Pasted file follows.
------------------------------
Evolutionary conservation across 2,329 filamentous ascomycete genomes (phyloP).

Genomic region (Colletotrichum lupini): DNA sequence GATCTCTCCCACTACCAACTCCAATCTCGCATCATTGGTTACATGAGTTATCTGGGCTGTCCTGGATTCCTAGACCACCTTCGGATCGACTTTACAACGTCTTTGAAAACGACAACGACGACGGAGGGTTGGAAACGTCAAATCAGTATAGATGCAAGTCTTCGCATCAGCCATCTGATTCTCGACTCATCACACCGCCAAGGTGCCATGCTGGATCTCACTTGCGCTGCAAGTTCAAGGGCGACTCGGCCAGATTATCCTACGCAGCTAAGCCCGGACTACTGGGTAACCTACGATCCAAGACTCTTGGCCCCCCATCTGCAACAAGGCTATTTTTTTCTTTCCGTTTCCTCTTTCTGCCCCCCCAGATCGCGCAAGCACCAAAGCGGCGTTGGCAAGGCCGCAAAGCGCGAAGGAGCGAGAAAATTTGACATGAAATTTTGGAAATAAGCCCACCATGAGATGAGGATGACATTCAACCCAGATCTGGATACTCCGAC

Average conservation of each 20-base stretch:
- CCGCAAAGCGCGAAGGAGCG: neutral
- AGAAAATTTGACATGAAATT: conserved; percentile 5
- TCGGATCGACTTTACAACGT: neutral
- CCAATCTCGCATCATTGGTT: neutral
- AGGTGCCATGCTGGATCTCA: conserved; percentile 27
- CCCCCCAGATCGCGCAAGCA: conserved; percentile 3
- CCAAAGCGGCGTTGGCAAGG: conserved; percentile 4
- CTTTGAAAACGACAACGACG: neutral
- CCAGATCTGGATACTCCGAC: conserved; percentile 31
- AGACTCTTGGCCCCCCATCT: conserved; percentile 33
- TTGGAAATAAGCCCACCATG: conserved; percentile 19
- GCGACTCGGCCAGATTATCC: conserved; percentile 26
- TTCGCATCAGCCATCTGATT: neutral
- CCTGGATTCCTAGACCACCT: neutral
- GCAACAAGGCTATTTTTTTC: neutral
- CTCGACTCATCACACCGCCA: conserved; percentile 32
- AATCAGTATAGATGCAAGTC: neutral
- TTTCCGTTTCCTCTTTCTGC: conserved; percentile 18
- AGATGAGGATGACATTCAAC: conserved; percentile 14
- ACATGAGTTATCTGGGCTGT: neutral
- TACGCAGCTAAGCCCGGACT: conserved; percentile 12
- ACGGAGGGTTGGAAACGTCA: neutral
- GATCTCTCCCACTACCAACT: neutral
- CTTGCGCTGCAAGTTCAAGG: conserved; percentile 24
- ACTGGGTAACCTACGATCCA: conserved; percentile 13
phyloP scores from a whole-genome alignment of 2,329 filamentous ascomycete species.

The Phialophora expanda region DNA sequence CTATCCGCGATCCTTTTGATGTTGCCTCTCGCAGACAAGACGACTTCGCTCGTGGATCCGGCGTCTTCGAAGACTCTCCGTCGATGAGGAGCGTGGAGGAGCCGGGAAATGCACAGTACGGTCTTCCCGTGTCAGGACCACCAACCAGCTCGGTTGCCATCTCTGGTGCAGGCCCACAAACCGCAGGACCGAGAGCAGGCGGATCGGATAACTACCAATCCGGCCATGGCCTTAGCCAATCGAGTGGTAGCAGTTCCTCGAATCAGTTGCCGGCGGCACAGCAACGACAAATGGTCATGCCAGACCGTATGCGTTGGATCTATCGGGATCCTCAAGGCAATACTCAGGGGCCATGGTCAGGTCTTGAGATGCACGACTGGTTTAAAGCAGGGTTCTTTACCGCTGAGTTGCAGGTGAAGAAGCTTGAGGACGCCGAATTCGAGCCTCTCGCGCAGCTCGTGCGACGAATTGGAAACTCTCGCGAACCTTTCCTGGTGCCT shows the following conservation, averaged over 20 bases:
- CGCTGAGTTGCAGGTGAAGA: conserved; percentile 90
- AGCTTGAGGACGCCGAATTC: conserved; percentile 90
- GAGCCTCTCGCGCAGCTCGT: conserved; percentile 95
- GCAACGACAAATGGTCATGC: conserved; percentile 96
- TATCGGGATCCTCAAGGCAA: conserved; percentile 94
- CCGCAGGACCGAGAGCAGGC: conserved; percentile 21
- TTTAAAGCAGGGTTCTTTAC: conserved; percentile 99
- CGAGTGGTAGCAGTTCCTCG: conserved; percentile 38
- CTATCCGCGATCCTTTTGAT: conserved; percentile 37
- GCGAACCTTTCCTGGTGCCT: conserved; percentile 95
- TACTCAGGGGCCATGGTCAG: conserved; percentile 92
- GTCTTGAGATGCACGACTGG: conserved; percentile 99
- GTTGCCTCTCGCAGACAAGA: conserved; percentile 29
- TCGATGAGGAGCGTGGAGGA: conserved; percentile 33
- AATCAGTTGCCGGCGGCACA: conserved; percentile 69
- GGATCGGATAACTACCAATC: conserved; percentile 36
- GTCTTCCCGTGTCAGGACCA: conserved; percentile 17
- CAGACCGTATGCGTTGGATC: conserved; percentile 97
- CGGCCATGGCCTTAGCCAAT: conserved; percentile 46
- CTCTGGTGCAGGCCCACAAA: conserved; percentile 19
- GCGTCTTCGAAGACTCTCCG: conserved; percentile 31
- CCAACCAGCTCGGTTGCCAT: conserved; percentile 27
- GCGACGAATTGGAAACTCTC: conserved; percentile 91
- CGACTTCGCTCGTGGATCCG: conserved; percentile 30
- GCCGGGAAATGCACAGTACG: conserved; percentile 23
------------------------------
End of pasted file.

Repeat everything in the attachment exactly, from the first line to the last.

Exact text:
Evolutionary conservation across 2,329 filamentous ascomycete genomes (phyloP).

Genomic region (Colletotrichum lupini): DNA sequence GATCTCTCCCACTACCAACTCCAATCTCGCATCATTGGTTACATGAGTTATCTGGGCTGTCCTGGATTCCTAGACCACCTTCGGATCGACTTTACAACGTCTTTGAAAACGACAACGACGACGGAGGGTTGGAAACGTCAAATCAGTATAGATGCAAGTCTTCGCATCAGCCATCTGATTCTCGACTCATCACACCGCCAAGGTGCCATGCTGGATCTCACTTGCGCTGCAAGTTCAAGGGCGACTCGGCCAGATTATCCTACGCAGCTAAGCCCGGACTACTGGGTAACCTACGATCCAAGACTCTTGGCCCCCCATCTGCAACAAGGCTATTTTTTTCTTTCCGTTTCCTCTTTCTGCCCCCCCAGATCGCGCAAGCACCAAAGCGGCGTTGGCAAGGCCGCAAAGCGCGAAGGAGCGAGAAAATTTGACATGAAATTTTGGAAATAAGCCCACCATGAGATGAGGATGACATTCAACCCAGATCTGGATACTCCGAC

Average conservation of each 20-base stretch:
- CCGCAAAGCGCGAAGGAGCG: neutral
- AGAAAATTTGACATGAAATT: conserved; percentile 5
- TCGGATCGACTTTACAACGT: neutral
- CCAATCTCGCATCATTGGTT: neutral
- AGGTGCCATGCTGGATCTCA: conserved; percentile 27
- CCCCCCAGATCGCGCAAGCA: conserved; percentile 3
- CCAAAGCGGCGTTGGCAAGG: conserved; percentile 4
- CTTTGAAAACGACAACGACG: neutral
- CCAGATCTGGATACTCCGAC: conserved; percentile 31
- AGACTCTTGGCCCCCCATCT: conserved; percentile 33
- TTGGAAATAAGCCCACCATG: conserved; percentile 19
- GCGACTCGGCCAGATTATCC: conserved; percentile 26
- TTCGCATCAGCCATCTGATT: neutral
- CCTGGATTCCTAGACCACCT: neutral
- GCAACAAGGCTATTTTTTTC: neutral
- CTCGACTCATCACACCGCCA: conserved; percentile 32
- AATCAGTATAGATGCAAGTC: neutral
- TTTCCGTTTCCTCTTTCTGC: conserved; percentile 18
- AGATGAGGATGACATTCAAC: conserved; percentile 14
- ACATGAGTTATCTGGGCTGT: neutral
- TACGCAGCTAAGCCCGGACT: conserved; percentile 12
- ACGGAGGGTTGGAAACGTCA: neutral
- GATCTCTCCCACTACCAACT: neutral
- CTTGCGCTGCAAGTTCAAGG: conserved; percentile 24
- ACTGGGTAACCTACGATCCA: conserved; percentile 13
phyloP scores from a whole-genome alignment of 2,329 filamentous ascomycete species.

The Phialophora expanda region DNA sequence CTATCCGCGATCCTTTTGATGTTGCCTCTCGCAGACAAGACGACTTCGCTCGTGGATCCGGCGTCTTCGAAGACTCTCCGTCGATGAGGAGCGTGGAGGAGCCGGGAAATGCACAGTACGGTCTTCCCGTGTCAGGACCACCAACCAGCTCGGTTGCCATCTCTGGTGCAGGCCCACAAACCGCAGGACCGAGAGCAGGCGGATCGGATAACTACCAATCCGGCCATGGCCTTAGCCAATCGAGTGGTAGCAGTTCCTCGAATCAGTTGCCGGCGGCACAGCAACGACAAATGGTCATGCCAGACCGTATGCGTTGGATCTATCGGGATCCTCAAGGCAATACTCAGGGGCCATGGTCAGGTCTTGAGATGCACGACTGGTTTAAAGCAGGGTTCTTTACCGCTGAGTTGCAGGTGAAGAAGCTTGAGGACGCCGAATTCGAGCCTCTCGCGCAGCTCGTGCGACGAATTGGAAACTCTCGCGAACCTTTCCTGGTGCCT shows the following conservation, averaged over 20 bases:
- CGCTGAGTTGCAGGTGAAGA: conserved; percentile 90
- AGCTTGAGGACGCCGAATTC: conserved; percentile 90
- GAGCCTCTCGCGCAGCTCGT: conserved; percentile 95
- GCAACGACAAATGGTCATGC: conserved; percentile 96
- TATCGGGATCCTCAAGGCAA: conserved; percentile 94
- CCGCAGGACCGAGAGCAGGC: conserved; percentile 21
- TTTAAAGCAGGGTTCTTTAC: conserved; percentile 99
- CGAGTGGTAGCAGTTCCTCG: conserved; percentile 38
- CTATCCGCGATCCTTTTGAT: conserved; percentile 37
- GCGAACCTTTCCTGGTGCCT: conserved; percentile 95
- TACTCAGGGGCCATGGTCAG: conserved; percentile 92
- GTCTTGAGATGCACGACTGG: conserved; percentile 99
- GTTGCCTCTCGCAGACAAGA: conserved; percentile 29
- TCGATGAGGAGCGTGGAGGA: conserved; percentile 33
- AATCAGTTGCCGGCGGCACA: conserved; percentile 69
- GGATCGGATAACTACCAATC: conserved; percentile 36
- GTCTTCCCGTGTCAGGACCA: conserved; percentile 17
- CAGACCGTATGCGTTGGATC: conserved; percentile 97
- CGGCCATGGCCTTAGCCAAT: conserved; percentile 46
- CTCTGGTGCAGGCCCACAAA: conserved; percentile 19
- GCGTCTTCGAAGACTCTCCG: conserved; percentile 31
- CCAACCAGCTCGGTTGCCAT: conserved; percentile 27
- GCGACGAATTGGAAACTCTC: conserved; percentile 91
- CGACTTCGCTCGTGGATCCG: conserved; percentile 30
- GCCGGGAAATGCACAGTACG: conserved; percentile 23